An One Person Company (OPC) is a hybrid structure, wherein it combines most of the benefits of a sole proprietorship and a company form of business. It has only one person as a member who will act in the capacity of a director as well as a shareholder. Thus, it does away with the hassles of finding the right kind of co-partner/s for starting a business as registered entity. The best part is, legal and financial liability is limited to the Company and not the member. Hence, you do not need to share your piece of cake in the name of partnership. You have an idea...You own it!
Incorporate your OPC
- The process of incorporating the OPC is almost similar to that of a private limited company with minor differences.
- OPC will be formed as a ‘Private Limited Company’.
- It will have only one person as member. Memorandum of Association of such a company will mandatorily prescribe the name of the person, who in the event of death or disability of the subscriber shall assume his position.
- The member of the OPC will have the right to change the nominee at any time with due intimation to the Registrar.
- OPC can be formed as company limited by share capital or limited by guarantee or unlimited company.
- The words ‘One Person Company’ will have to be mentioned in brackets below the name of such company, wherever its name is printed, engraved or affixed.
- One person can form only one OPCs.
Relaxations available to OPCs in comparison to general private limited companies
- Provisions of Annual General Meeting (AGM) and Extra-Ordinary General Meetings do not apply to an OPC.
- An OPC should have a minimum of one director and a maximum of fifteen 15 directors.
- In case the Board consists of only one director, then the OPC is exempted from the requirement of conducting a Board Meeting as well.
- It will be deemed to have complied with the provisions relating to Board meetings, if at least one meeting is conducted in each half of the calendar year.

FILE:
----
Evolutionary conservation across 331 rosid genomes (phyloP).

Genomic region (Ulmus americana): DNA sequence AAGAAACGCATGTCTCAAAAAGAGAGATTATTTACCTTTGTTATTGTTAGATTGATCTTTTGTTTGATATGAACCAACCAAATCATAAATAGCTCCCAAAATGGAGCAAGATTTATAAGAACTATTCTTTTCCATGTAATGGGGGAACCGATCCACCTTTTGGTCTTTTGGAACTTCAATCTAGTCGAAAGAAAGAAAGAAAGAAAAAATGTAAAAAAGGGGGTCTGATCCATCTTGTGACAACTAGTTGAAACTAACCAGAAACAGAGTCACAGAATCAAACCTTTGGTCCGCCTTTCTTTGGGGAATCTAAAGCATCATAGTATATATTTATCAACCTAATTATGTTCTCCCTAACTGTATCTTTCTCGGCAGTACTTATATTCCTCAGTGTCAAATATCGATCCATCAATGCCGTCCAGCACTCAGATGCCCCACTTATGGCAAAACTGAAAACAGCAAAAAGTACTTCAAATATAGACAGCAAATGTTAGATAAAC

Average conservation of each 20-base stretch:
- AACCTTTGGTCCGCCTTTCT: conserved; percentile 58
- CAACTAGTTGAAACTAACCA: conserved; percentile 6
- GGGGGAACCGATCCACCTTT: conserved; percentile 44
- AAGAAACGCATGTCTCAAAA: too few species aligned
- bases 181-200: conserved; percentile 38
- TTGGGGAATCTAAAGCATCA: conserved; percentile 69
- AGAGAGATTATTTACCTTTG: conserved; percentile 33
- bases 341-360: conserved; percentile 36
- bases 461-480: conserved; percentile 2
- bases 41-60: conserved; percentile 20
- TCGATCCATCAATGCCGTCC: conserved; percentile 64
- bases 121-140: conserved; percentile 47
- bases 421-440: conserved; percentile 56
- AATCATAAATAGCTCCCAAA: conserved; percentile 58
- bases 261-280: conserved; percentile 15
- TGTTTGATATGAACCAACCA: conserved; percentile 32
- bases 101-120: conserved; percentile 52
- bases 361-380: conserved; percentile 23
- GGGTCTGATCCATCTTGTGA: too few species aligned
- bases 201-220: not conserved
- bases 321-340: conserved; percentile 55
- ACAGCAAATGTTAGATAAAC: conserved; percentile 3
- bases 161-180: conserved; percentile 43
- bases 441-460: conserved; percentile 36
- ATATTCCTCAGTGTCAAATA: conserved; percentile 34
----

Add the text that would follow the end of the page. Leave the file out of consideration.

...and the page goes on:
- However, the gap between the two meetings should not be less than ninety 90 days.
- There is no requirement of appointing a first director for the company. The sole member is deemed to be the first director.
- The OPC is also exempt from provisions relating to notices of the meetings, statement to be annexed to notice, Quorum for Meetings, Appointment of Chairman of Meeting, Proxies, Restriction on Voting Rights, Voting by show of hands, Voting by Electronic Means, Demand for Poll, Postal Ballot and Circulation of Member’s Resolution.
How is OPC different from sole-proprietorship?
- First and foremost, simply because OPC has a separate legal entity from its owners. In case of sole proprietorship, there is no distinction between the two entities. This means that the liability of the owner is separate from the entity. Or in other words, the threat of lien on personal property in case of unmet liabilities is non-existent.
- Personal financial trustworthiness and credit ratings of the owner does not affect the ratings of the OPC, at least not directly.
- Owing to the feature of it having a separate legal entity from its owners, the OPC is taxed separately, unlike a sole proprietorship.
- Undoubtedly, the compliances in an OPC are a bit more tedious as compared to sole proprietorship.
Is there any threshold limits for an OPC to mandatorily get converted into either private or public company?
In case the paid up share capital of an OPC exceeds fifty lakh rupees or its average annual turnover exceeds during the relevant period exceeds two crore rupees, then the OPC has to mandatorily convert into private or public company.